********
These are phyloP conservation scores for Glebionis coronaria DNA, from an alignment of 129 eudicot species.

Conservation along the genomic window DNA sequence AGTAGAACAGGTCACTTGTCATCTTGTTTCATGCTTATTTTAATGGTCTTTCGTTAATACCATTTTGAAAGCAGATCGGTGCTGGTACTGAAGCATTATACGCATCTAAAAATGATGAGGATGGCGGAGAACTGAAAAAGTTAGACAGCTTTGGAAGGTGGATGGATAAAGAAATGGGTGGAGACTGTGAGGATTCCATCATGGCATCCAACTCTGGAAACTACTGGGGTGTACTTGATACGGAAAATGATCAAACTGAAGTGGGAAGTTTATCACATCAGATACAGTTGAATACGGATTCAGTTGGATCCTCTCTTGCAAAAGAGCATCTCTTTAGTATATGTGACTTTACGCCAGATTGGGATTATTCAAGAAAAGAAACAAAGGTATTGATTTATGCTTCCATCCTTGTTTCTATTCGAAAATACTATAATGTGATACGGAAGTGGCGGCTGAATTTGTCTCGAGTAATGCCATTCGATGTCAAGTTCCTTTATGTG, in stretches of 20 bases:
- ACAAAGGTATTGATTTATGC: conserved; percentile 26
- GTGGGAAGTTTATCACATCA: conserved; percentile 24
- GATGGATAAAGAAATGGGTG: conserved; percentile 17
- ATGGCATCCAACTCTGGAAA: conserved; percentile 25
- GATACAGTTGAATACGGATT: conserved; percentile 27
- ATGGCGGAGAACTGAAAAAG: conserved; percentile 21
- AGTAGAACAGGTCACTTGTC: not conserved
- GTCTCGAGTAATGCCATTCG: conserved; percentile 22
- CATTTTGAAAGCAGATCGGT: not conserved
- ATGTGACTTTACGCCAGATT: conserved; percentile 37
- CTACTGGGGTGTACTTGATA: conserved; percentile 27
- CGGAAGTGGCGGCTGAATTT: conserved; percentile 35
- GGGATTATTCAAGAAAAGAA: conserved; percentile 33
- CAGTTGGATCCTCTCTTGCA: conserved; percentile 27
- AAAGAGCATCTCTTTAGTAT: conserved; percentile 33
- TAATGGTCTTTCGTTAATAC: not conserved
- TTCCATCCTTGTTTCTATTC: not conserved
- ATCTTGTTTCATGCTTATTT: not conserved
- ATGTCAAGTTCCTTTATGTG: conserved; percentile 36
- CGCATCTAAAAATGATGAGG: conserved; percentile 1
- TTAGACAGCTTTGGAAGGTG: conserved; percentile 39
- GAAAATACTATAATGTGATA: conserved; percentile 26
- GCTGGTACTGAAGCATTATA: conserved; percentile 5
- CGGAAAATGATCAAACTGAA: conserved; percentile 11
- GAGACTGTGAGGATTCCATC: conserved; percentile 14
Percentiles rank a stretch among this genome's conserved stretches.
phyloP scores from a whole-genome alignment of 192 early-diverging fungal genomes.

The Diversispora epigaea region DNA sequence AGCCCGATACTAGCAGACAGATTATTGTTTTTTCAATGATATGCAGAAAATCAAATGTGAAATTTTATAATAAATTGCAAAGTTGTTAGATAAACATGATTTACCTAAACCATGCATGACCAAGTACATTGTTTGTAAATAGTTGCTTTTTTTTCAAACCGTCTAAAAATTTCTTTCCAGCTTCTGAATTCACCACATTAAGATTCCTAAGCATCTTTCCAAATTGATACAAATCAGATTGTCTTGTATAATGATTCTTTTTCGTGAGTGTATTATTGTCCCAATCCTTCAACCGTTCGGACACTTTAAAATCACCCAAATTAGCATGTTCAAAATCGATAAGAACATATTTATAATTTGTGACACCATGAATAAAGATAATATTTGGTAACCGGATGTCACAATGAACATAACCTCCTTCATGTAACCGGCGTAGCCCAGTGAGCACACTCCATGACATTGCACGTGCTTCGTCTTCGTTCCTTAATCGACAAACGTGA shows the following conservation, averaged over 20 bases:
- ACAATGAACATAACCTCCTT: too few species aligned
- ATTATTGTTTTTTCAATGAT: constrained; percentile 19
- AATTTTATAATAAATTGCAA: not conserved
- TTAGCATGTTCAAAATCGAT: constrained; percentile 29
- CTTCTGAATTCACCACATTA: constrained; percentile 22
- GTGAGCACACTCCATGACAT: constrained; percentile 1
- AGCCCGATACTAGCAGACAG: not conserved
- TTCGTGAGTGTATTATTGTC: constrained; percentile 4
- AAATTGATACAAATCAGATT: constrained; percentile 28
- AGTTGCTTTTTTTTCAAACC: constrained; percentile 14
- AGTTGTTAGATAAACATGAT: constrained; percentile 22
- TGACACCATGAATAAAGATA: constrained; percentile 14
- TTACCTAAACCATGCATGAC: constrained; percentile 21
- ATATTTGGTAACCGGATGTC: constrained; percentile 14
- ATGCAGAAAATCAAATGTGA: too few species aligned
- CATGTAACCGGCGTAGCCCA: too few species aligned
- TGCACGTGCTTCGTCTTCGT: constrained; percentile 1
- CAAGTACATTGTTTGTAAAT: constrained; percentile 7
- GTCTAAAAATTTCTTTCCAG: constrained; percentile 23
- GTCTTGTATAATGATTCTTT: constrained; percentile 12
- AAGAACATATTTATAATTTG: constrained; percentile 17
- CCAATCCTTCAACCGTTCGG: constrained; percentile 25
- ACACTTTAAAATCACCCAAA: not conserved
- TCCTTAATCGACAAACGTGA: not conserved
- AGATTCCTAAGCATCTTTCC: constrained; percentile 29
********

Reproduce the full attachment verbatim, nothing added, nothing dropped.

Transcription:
These are phyloP conservation scores for Glebionis coronaria DNA, from an alignment of 129 eudicot species.

Conservation along the genomic window DNA sequence AGTAGAACAGGTCACTTGTCATCTTGTTTCATGCTTATTTTAATGGTCTTTCGTTAATACCATTTTGAAAGCAGATCGGTGCTGGTACTGAAGCATTATACGCATCTAAAAATGATGAGGATGGCGGAGAACTGAAAAAGTTAGACAGCTTTGGAAGGTGGATGGATAAAGAAATGGGTGGAGACTGTGAGGATTCCATCATGGCATCCAACTCTGGAAACTACTGGGGTGTACTTGATACGGAAAATGATCAAACTGAAGTGGGAAGTTTATCACATCAGATACAGTTGAATACGGATTCAGTTGGATCCTCTCTTGCAAAAGAGCATCTCTTTAGTATATGTGACTTTACGCCAGATTGGGATTATTCAAGAAAAGAAACAAAGGTATTGATTTATGCTTCCATCCTTGTTTCTATTCGAAAATACTATAATGTGATACGGAAGTGGCGGCTGAATTTGTCTCGAGTAATGCCATTCGATGTCAAGTTCCTTTATGTG, in stretches of 20 bases:
- ACAAAGGTATTGATTTATGC: conserved; percentile 26
- GTGGGAAGTTTATCACATCA: conserved; percentile 24
- GATGGATAAAGAAATGGGTG: conserved; percentile 17
- ATGGCATCCAACTCTGGAAA: conserved; percentile 25
- GATACAGTTGAATACGGATT: conserved; percentile 27
- ATGGCGGAGAACTGAAAAAG: conserved; percentile 21
- AGTAGAACAGGTCACTTGTC: not conserved
- GTCTCGAGTAATGCCATTCG: conserved; percentile 22
- CATTTTGAAAGCAGATCGGT: not conserved
- ATGTGACTTTACGCCAGATT: conserved; percentile 37
- CTACTGGGGTGTACTTGATA: conserved; percentile 27
- CGGAAGTGGCGGCTGAATTT: conserved; percentile 35
- GGGATTATTCAAGAAAAGAA: conserved; percentile 33
- CAGTTGGATCCTCTCTTGCA: conserved; percentile 27
- AAAGAGCATCTCTTTAGTAT: conserved; percentile 33
- TAATGGTCTTTCGTTAATAC: not conserved
- TTCCATCCTTGTTTCTATTC: not conserved
- ATCTTGTTTCATGCTTATTT: not conserved
- ATGTCAAGTTCCTTTATGTG: conserved; percentile 36
- CGCATCTAAAAATGATGAGG: conserved; percentile 1
- TTAGACAGCTTTGGAAGGTG: conserved; percentile 39
- GAAAATACTATAATGTGATA: conserved; percentile 26
- GCTGGTACTGAAGCATTATA: conserved; percentile 5
- CGGAAAATGATCAAACTGAA: conserved; percentile 11
- GAGACTGTGAGGATTCCATC: conserved; percentile 14
Percentiles rank a stretch among this genome's conserved stretches.
phyloP scores from a whole-genome alignment of 192 early-diverging fungal genomes.

The Diversispora epigaea region DNA sequence AGCCCGATACTAGCAGACAGATTATTGTTTTTTCAATGATATGCAGAAAATCAAATGTGAAATTTTATAATAAATTGCAAAGTTGTTAGATAAACATGATTTACCTAAACCATGCATGACCAAGTACATTGTTTGTAAATAGTTGCTTTTTTTTCAAACCGTCTAAAAATTTCTTTCCAGCTTCTGAATTCACCACATTAAGATTCCTAAGCATCTTTCCAAATTGATACAAATCAGATTGTCTTGTATAATGATTCTTTTTCGTGAGTGTATTATTGTCCCAATCCTTCAACCGTTCGGACACTTTAAAATCACCCAAATTAGCATGTTCAAAATCGATAAGAACATATTTATAATTTGTGACACCATGAATAAAGATAATATTTGGTAACCGGATGTCACAATGAACATAACCTCCTTCATGTAACCGGCGTAGCCCAGTGAGCACACTCCATGACATTGCACGTGCTTCGTCTTCGTTCCTTAATCGACAAACGTGA shows the following conservation, averaged over 20 bases:
- ACAATGAACATAACCTCCTT: too few species aligned
- ATTATTGTTTTTTCAATGAT: constrained; percentile 19
- AATTTTATAATAAATTGCAA: not conserved
- TTAGCATGTTCAAAATCGAT: constrained; percentile 29
- CTTCTGAATTCACCACATTA: constrained; percentile 22
- GTGAGCACACTCCATGACAT: constrained; percentile 1
- AGCCCGATACTAGCAGACAG: not conserved
- TTCGTGAGTGTATTATTGTC: constrained; percentile 4
- AAATTGATACAAATCAGATT: constrained; percentile 28
- AGTTGCTTTTTTTTCAAACC: constrained; percentile 14
- AGTTGTTAGATAAACATGAT: constrained; percentile 22
- TGACACCATGAATAAAGATA: constrained; percentile 14
- TTACCTAAACCATGCATGAC: constrained; percentile 21
- ATATTTGGTAACCGGATGTC: constrained; percentile 14
- ATGCAGAAAATCAAATGTGA: too few species aligned
- CATGTAACCGGCGTAGCCCA: too few species aligned
- TGCACGTGCTTCGTCTTCGT: constrained; percentile 1
- CAAGTACATTGTTTGTAAAT: constrained; percentile 7
- GTCTAAAAATTTCTTTCCAG: constrained; percentile 23
- GTCTTGTATAATGATTCTTT: constrained; percentile 12
- AAGAACATATTTATAATTTG: constrained; percentile 17
- CCAATCCTTCAACCGTTCGG: constrained; percentile 25
- ACACTTTAAAATCACCCAAA: not conserved
- TCCTTAATCGACAAACGTGA: not conserved
- AGATTCCTAAGCATCTTTCC: constrained; percentile 29